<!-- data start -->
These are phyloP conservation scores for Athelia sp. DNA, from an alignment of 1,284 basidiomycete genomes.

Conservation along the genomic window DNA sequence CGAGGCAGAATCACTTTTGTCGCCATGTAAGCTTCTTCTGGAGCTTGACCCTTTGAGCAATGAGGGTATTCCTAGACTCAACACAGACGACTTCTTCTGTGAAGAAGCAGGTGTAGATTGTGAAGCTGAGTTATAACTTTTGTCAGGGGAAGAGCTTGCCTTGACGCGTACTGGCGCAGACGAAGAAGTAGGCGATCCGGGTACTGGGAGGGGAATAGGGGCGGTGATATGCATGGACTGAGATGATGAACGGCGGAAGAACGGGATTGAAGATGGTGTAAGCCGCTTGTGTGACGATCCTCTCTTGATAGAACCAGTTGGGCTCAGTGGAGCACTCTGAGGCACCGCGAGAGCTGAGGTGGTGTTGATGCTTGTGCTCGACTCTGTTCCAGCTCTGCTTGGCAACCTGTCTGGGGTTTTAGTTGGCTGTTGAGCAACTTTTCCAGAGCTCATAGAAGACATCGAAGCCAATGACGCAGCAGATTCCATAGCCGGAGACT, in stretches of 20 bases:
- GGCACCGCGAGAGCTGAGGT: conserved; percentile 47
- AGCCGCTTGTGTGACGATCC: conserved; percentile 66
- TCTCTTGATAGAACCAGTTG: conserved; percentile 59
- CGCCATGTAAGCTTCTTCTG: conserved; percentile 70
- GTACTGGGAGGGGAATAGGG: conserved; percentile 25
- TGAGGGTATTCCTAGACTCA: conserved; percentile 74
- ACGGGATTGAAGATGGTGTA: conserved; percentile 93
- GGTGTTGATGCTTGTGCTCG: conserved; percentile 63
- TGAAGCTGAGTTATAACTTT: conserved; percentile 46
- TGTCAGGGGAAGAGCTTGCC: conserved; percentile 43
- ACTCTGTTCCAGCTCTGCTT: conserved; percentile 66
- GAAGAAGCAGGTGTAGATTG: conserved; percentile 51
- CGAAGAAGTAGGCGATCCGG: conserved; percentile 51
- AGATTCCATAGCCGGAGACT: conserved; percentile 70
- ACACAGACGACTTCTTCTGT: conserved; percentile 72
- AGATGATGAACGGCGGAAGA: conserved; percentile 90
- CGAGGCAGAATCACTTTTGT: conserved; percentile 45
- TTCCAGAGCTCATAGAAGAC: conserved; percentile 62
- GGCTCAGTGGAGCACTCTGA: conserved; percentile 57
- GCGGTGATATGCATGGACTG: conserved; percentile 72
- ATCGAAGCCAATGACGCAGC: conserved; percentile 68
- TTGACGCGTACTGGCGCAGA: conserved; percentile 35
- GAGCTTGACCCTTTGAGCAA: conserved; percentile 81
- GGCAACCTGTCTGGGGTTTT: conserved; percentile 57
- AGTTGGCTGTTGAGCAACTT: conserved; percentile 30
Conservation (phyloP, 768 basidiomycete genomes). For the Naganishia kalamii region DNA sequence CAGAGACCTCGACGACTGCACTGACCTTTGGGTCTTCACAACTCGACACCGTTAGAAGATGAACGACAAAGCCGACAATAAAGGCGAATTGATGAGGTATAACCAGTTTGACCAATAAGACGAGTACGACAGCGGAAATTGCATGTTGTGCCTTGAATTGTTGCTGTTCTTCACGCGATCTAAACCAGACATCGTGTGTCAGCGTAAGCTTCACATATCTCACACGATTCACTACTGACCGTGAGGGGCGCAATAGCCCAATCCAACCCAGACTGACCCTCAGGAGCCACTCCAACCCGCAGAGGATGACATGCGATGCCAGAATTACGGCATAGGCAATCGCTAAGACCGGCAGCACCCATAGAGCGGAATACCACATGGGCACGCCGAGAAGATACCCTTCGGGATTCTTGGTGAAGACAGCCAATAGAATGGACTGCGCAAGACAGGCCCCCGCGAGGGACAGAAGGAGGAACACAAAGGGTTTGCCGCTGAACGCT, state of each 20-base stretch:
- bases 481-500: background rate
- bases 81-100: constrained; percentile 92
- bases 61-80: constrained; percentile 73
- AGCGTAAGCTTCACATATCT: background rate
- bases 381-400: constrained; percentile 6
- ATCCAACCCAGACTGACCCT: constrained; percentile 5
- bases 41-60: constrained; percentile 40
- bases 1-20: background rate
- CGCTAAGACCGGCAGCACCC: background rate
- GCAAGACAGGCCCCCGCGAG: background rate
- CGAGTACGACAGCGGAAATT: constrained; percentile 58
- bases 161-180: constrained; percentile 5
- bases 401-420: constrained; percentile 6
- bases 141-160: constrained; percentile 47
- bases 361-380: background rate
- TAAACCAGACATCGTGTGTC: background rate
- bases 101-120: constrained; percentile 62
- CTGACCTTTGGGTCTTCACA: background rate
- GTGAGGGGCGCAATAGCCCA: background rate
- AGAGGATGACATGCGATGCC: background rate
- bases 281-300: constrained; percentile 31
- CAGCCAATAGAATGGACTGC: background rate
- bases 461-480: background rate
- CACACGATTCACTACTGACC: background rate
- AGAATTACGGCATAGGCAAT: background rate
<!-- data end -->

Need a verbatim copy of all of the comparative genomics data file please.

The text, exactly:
These are phyloP conservation scores for Athelia sp. DNA, from an alignment of 1,284 basidiomycete genomes.

Conservation along the genomic window DNA sequence CGAGGCAGAATCACTTTTGTCGCCATGTAAGCTTCTTCTGGAGCTTGACCCTTTGAGCAATGAGGGTATTCCTAGACTCAACACAGACGACTTCTTCTGTGAAGAAGCAGGTGTAGATTGTGAAGCTGAGTTATAACTTTTGTCAGGGGAAGAGCTTGCCTTGACGCGTACTGGCGCAGACGAAGAAGTAGGCGATCCGGGTACTGGGAGGGGAATAGGGGCGGTGATATGCATGGACTGAGATGATGAACGGCGGAAGAACGGGATTGAAGATGGTGTAAGCCGCTTGTGTGACGATCCTCTCTTGATAGAACCAGTTGGGCTCAGTGGAGCACTCTGAGGCACCGCGAGAGCTGAGGTGGTGTTGATGCTTGTGCTCGACTCTGTTCCAGCTCTGCTTGGCAACCTGTCTGGGGTTTTAGTTGGCTGTTGAGCAACTTTTCCAGAGCTCATAGAAGACATCGAAGCCAATGACGCAGCAGATTCCATAGCCGGAGACT, in stretches of 20 bases:
- GGCACCGCGAGAGCTGAGGT: conserved; percentile 47
- AGCCGCTTGTGTGACGATCC: conserved; percentile 66
- TCTCTTGATAGAACCAGTTG: conserved; percentile 59
- CGCCATGTAAGCTTCTTCTG: conserved; percentile 70
- GTACTGGGAGGGGAATAGGG: conserved; percentile 25
- TGAGGGTATTCCTAGACTCA: conserved; percentile 74
- ACGGGATTGAAGATGGTGTA: conserved; percentile 93
- GGTGTTGATGCTTGTGCTCG: conserved; percentile 63
- TGAAGCTGAGTTATAACTTT: conserved; percentile 46
- TGTCAGGGGAAGAGCTTGCC: conserved; percentile 43
- ACTCTGTTCCAGCTCTGCTT: conserved; percentile 66
- GAAGAAGCAGGTGTAGATTG: conserved; percentile 51
- CGAAGAAGTAGGCGATCCGG: conserved; percentile 51
- AGATTCCATAGCCGGAGACT: conserved; percentile 70
- ACACAGACGACTTCTTCTGT: conserved; percentile 72
- AGATGATGAACGGCGGAAGA: conserved; percentile 90
- CGAGGCAGAATCACTTTTGT: conserved; percentile 45
- TTCCAGAGCTCATAGAAGAC: conserved; percentile 62
- GGCTCAGTGGAGCACTCTGA: conserved; percentile 57
- GCGGTGATATGCATGGACTG: conserved; percentile 72
- ATCGAAGCCAATGACGCAGC: conserved; percentile 68
- TTGACGCGTACTGGCGCAGA: conserved; percentile 35
- GAGCTTGACCCTTTGAGCAA: conserved; percentile 81
- GGCAACCTGTCTGGGGTTTT: conserved; percentile 57
- AGTTGGCTGTTGAGCAACTT: conserved; percentile 30
Conservation (phyloP, 768 basidiomycete genomes). For the Naganishia kalamii region DNA sequence CAGAGACCTCGACGACTGCACTGACCTTTGGGTCTTCACAACTCGACACCGTTAGAAGATGAACGACAAAGCCGACAATAAAGGCGAATTGATGAGGTATAACCAGTTTGACCAATAAGACGAGTACGACAGCGGAAATTGCATGTTGTGCCTTGAATTGTTGCTGTTCTTCACGCGATCTAAACCAGACATCGTGTGTCAGCGTAAGCTTCACATATCTCACACGATTCACTACTGACCGTGAGGGGCGCAATAGCCCAATCCAACCCAGACTGACCCTCAGGAGCCACTCCAACCCGCAGAGGATGACATGCGATGCCAGAATTACGGCATAGGCAATCGCTAAGACCGGCAGCACCCATAGAGCGGAATACCACATGGGCACGCCGAGAAGATACCCTTCGGGATTCTTGGTGAAGACAGCCAATAGAATGGACTGCGCAAGACAGGCCCCCGCGAGGGACAGAAGGAGGAACACAAAGGGTTTGCCGCTGAACGCT, state of each 20-base stretch:
- bases 481-500: background rate
- bases 81-100: constrained; percentile 92
- bases 61-80: constrained; percentile 73
- AGCGTAAGCTTCACATATCT: background rate
- bases 381-400: constrained; percentile 6
- ATCCAACCCAGACTGACCCT: constrained; percentile 5
- bases 41-60: constrained; percentile 40
- bases 1-20: background rate
- CGCTAAGACCGGCAGCACCC: background rate
- GCAAGACAGGCCCCCGCGAG: background rate
- CGAGTACGACAGCGGAAATT: constrained; percentile 58
- bases 161-180: constrained; percentile 5
- bases 401-420: constrained; percentile 6
- bases 141-160: constrained; percentile 47
- bases 361-380: background rate
- TAAACCAGACATCGTGTGTC: background rate
- bases 101-120: constrained; percentile 62
- CTGACCTTTGGGTCTTCACA: background rate
- GTGAGGGGCGCAATAGCCCA: background rate
- AGAGGATGACATGCGATGCC: background rate
- bases 281-300: constrained; percentile 31
- CAGCCAATAGAATGGACTGC: background rate
- bases 461-480: background rate
- CACACGATTCACTACTGACC: background rate
- AGAATTACGGCATAGGCAAT: background rate